Respect what you and your horse are capable of
Let’s say you’ve schooled your horse only in an arena, and feel confident he’ll stop, turn, and obey leg aids. You’re ready to tackle the great outdoors!
Make it a positive experience by being in complete control of the environment on these first rides outside. Keep it as distraction-free as possible. Realize on the first outdoor trips, you won’t be riding off into the sunset, climbing mountains and fording rivers. Setting too high of expectations will almost certainly set you back on the training. Start simple and gain confidence in each other.
Like humans, horses need to go through grade school first. Be content with with baby steps, because you’ll accomplish more in bonding and trust with your horse. This is how you teach horses to believe in you, and why they’ll try any obstacle – just for you. It will be because you taught them to trust you. It means a huge responsibility on you, which comes back to my original statement: respect what you and your horse are capable of. Trying to do much too soon backfires.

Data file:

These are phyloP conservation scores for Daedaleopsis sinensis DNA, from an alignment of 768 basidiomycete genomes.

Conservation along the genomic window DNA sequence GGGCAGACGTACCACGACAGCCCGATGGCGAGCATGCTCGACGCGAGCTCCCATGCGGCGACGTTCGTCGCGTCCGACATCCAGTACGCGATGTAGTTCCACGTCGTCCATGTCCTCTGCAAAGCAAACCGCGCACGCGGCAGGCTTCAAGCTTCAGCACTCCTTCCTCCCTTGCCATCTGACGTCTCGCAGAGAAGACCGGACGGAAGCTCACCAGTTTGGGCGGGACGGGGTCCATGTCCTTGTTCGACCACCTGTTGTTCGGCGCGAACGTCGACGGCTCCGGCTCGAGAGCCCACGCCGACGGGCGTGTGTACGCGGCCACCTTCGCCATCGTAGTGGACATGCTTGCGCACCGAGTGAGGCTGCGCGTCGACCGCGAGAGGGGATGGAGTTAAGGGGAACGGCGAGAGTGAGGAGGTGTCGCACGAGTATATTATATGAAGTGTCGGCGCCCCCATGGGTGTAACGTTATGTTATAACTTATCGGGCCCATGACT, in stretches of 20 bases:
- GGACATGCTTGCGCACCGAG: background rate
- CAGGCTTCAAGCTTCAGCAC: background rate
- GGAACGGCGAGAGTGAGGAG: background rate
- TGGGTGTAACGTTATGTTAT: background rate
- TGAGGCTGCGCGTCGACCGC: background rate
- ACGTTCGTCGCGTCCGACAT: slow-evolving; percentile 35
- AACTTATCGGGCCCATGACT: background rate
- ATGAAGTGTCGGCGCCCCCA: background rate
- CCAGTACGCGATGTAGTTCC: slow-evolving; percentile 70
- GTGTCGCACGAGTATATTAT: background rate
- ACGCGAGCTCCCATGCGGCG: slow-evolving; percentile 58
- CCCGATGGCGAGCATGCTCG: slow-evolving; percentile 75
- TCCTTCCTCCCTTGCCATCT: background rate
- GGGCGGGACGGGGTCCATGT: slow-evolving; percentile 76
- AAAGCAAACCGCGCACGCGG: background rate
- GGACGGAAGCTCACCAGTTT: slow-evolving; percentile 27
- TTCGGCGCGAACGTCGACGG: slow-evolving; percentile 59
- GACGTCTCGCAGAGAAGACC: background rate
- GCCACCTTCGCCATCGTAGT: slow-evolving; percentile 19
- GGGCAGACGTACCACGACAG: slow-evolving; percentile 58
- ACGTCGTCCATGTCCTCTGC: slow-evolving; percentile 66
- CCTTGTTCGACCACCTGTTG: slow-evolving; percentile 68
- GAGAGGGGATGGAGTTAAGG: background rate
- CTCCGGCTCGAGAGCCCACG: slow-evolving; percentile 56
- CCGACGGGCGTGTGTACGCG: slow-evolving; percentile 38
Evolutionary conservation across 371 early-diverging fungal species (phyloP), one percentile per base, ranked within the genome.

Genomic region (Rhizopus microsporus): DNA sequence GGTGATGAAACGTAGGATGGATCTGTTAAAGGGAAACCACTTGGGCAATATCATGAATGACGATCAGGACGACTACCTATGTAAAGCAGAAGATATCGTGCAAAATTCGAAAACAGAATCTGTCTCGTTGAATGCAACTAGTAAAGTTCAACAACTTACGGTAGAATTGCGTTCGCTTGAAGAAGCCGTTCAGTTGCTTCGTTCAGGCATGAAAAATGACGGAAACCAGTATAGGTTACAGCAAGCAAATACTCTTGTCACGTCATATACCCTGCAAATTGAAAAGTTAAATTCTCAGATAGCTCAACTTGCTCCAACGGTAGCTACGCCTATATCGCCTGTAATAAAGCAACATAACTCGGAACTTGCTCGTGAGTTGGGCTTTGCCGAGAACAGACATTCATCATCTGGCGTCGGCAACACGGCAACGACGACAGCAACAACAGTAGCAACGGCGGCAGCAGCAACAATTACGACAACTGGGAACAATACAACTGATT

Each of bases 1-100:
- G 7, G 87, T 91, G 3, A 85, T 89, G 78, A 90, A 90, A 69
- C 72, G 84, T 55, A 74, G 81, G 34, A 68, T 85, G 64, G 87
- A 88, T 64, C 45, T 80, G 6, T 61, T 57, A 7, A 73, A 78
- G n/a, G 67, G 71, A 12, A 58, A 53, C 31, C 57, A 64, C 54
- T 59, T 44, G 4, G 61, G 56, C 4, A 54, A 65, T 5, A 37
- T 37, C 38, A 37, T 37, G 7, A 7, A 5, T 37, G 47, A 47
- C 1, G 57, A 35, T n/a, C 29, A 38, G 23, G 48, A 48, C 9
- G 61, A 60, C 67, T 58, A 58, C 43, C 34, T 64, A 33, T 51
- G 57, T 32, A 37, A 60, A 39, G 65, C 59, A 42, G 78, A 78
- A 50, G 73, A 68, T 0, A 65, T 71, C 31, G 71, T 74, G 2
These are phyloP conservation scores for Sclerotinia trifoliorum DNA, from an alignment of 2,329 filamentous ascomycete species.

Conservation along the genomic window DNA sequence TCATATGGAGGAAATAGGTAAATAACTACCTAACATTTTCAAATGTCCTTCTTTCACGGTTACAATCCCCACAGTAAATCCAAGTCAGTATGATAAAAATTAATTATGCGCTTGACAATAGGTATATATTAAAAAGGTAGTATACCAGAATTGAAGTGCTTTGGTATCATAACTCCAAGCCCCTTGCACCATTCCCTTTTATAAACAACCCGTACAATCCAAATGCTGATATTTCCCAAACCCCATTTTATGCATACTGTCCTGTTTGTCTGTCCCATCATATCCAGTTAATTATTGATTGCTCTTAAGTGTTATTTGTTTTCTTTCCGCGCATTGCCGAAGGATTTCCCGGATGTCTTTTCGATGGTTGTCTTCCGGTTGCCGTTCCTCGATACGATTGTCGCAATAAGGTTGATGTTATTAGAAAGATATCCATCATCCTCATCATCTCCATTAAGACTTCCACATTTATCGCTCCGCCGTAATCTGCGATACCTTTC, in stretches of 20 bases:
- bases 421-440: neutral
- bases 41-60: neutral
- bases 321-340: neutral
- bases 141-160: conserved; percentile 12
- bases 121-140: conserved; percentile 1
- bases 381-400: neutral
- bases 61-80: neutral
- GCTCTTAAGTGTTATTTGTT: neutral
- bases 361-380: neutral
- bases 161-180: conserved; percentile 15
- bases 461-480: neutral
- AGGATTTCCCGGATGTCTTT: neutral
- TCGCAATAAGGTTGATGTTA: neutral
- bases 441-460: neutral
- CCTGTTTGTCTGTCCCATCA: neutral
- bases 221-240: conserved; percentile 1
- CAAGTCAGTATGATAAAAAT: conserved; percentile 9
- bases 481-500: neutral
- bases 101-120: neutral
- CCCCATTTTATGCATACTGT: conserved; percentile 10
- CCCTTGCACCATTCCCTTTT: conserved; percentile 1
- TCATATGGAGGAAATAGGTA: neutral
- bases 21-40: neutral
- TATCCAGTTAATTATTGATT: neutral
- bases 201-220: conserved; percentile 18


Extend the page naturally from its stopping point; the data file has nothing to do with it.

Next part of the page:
Here’s my best example of training the slow, but sure way. We encountered an intimidating obstacle at a trail competition. My horse, JD, had certainly never been through a deep, fog-filled ditch. Not the usual sort of thing you practice for! But because of establishing trust and being patient on his training, he did not refuse. JD carefully felt his way through that scary ditch without any urging.
I was beyond proud!